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Standing Male Nude with Outstretched Arms (Study for an Apollo). Red chalk. 34.1 x 21.7 cm. Watermark: IHS.
Bernard Picart, an engraver, draughtsman and miniaturist from Paris, was apprenticed to his father, Etienne Picart, and Benoît Audran before continuing his training in 1689 in the studio of Sébastien I. Leclerc. Picart spent several lengthy periods in the Netherlands in the 1690s before settling for good in Amsterdam in 1711. He subsequently became one of the busiest and most successful engravers in the Netherlands, where his connections with the wealthy and influential French Protestant émigrés enabled him to pursue a wide variety of activities. Picart worked mostly for the book trade, supplying title pages, vignettes, ornamental engravings and illustrations on biblical and mythological themes. He was instrumental in spreading the elegant and cosmopolitan Régence style in the Netherlands, his works revealing the potent influence of French artists from the late Baroque period. Picart’s printed oeuvre is very extensive; among his main works are vignettes and illustrations for De la Marck’s large edition of the Bible, a project begun in 1710 on which the artist collaborated with Gerard Hoet and Arnold Houbraken.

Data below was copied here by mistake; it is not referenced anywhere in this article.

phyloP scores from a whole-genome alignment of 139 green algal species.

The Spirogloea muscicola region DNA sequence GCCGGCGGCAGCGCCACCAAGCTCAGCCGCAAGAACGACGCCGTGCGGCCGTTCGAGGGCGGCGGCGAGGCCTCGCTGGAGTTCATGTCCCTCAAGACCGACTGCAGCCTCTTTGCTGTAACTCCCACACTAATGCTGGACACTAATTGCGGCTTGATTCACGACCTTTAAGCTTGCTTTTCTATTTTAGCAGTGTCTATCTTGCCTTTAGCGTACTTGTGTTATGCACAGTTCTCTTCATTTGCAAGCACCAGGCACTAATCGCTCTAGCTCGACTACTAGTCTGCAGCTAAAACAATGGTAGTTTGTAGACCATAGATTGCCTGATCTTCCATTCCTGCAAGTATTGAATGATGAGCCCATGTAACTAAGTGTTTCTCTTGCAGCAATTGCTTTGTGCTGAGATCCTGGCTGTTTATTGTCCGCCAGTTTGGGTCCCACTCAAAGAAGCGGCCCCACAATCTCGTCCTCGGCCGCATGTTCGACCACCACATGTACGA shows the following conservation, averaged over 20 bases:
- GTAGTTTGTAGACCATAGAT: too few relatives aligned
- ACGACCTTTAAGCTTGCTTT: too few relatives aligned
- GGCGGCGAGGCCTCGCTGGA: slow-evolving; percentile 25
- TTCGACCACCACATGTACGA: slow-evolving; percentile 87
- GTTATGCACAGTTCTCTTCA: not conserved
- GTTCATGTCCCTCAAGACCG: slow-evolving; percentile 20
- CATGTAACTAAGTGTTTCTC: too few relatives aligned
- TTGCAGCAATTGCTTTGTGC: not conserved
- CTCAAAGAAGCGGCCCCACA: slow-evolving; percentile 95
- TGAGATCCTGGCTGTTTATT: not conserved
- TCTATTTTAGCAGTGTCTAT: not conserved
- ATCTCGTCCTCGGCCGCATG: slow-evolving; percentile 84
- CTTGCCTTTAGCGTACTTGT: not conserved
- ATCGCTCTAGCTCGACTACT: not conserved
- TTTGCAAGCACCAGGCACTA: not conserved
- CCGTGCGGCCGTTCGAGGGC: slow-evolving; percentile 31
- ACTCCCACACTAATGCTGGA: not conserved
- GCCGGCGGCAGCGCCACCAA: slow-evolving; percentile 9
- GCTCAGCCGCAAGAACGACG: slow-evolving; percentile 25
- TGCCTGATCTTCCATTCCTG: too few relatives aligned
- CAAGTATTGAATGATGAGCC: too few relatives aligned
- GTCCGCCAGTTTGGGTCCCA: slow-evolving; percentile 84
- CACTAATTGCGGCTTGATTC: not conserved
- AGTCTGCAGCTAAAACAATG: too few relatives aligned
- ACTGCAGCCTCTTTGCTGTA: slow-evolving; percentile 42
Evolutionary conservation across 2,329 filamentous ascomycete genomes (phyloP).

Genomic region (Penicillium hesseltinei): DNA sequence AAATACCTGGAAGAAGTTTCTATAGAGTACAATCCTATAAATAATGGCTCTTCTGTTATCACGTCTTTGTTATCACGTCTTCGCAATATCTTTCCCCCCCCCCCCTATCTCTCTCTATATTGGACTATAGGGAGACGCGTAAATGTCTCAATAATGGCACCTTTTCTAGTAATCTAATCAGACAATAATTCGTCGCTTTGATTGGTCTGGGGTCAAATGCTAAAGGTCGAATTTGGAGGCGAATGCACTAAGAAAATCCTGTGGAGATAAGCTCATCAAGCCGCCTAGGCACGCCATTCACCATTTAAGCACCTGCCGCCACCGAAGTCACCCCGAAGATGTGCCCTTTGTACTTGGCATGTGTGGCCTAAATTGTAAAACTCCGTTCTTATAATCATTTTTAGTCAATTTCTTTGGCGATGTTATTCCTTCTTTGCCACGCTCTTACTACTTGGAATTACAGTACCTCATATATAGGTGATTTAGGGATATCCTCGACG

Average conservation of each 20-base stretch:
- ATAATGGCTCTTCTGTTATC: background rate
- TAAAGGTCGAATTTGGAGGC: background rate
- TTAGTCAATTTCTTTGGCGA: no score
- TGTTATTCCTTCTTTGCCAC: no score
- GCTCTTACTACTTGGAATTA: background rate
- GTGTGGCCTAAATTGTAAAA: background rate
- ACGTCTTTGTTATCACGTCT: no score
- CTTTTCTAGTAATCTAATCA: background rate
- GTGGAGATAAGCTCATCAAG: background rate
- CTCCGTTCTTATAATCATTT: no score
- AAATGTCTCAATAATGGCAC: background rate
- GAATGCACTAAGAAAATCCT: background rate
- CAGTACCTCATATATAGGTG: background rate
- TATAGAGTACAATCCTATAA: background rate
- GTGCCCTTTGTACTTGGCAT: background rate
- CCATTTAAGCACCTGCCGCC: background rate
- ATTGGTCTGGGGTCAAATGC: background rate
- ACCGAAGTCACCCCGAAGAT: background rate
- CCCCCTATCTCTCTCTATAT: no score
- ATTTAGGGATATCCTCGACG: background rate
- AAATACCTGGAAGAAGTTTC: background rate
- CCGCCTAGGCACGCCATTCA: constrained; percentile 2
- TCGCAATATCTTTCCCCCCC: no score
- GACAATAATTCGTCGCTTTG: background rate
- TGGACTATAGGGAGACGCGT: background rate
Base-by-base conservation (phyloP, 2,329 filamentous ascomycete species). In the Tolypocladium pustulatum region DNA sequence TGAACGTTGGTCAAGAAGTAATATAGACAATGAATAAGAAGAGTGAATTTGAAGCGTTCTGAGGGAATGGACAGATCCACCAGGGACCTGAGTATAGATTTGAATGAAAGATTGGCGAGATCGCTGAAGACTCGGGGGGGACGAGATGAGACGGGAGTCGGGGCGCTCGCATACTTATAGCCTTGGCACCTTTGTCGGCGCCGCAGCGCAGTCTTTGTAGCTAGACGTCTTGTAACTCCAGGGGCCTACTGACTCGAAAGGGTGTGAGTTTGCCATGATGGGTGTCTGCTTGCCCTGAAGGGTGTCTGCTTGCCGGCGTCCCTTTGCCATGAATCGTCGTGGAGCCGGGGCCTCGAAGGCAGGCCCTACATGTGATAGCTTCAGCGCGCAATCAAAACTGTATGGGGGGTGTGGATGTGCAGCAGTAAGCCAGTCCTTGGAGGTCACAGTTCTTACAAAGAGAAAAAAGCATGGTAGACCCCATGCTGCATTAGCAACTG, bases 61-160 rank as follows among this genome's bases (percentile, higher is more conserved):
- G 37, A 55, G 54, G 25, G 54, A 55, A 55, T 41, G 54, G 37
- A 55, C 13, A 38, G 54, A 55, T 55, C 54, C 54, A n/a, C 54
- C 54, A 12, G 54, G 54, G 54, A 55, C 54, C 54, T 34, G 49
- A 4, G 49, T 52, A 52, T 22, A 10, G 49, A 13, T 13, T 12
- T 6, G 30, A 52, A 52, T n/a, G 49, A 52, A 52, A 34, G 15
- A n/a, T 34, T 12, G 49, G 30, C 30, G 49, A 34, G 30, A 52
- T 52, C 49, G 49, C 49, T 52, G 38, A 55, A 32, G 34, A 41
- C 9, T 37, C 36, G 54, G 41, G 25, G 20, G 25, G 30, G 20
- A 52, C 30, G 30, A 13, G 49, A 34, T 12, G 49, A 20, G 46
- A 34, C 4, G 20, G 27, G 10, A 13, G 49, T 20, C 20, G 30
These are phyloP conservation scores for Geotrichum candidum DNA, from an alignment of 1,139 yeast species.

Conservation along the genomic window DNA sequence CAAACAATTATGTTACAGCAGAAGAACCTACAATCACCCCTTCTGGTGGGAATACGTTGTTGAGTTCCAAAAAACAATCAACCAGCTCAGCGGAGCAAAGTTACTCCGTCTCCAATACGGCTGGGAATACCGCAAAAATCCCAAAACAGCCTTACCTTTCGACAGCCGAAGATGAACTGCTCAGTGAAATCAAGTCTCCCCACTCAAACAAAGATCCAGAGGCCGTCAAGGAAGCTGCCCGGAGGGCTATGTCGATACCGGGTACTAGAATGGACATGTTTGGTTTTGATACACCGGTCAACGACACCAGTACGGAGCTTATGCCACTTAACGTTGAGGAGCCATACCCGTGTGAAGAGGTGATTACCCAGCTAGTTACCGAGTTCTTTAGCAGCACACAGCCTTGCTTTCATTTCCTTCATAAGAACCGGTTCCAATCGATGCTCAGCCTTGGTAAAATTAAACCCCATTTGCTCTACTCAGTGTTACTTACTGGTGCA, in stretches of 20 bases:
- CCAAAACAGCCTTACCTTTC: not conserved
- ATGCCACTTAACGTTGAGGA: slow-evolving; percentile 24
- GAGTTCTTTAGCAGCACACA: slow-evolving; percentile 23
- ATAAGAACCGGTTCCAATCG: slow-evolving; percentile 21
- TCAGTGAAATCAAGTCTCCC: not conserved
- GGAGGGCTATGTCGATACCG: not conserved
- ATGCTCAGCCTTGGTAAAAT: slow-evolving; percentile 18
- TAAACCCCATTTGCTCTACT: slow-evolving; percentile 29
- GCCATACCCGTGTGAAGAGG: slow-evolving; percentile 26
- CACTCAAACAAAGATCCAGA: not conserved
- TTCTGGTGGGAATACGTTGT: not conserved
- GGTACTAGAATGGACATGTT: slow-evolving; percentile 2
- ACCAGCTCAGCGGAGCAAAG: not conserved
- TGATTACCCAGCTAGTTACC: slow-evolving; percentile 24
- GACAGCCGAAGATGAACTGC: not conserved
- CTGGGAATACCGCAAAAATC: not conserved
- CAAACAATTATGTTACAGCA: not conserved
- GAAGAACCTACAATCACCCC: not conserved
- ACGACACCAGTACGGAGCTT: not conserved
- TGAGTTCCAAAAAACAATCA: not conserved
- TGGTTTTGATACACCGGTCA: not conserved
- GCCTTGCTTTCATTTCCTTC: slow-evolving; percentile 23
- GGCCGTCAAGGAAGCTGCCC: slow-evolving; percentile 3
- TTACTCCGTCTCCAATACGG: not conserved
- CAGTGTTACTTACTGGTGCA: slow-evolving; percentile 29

The present figure study may have arisen in connection with the large 1732 Amsterdam edition of Ovid’s works. The male nude, in all probability a study for an Apollo, has been drawn with great accuracy and effortless mastery. A dense network of parallel and cross hatchings gives the muscular, well-proportioned body a pronounced three-dimensional quality. Individual outlines reinforce the shape; the use of light is both soft and subtle. The god stands in a classical contrapposto pose. This, together with his outstretched left arm and bent right arm, suggest that he is aiming his bow – the attribute of Apollo – at an imaginary target. Pictorial elements, such as the billowing drapery and the wind-ruffled hair, lend the somewhat static pose added momentum.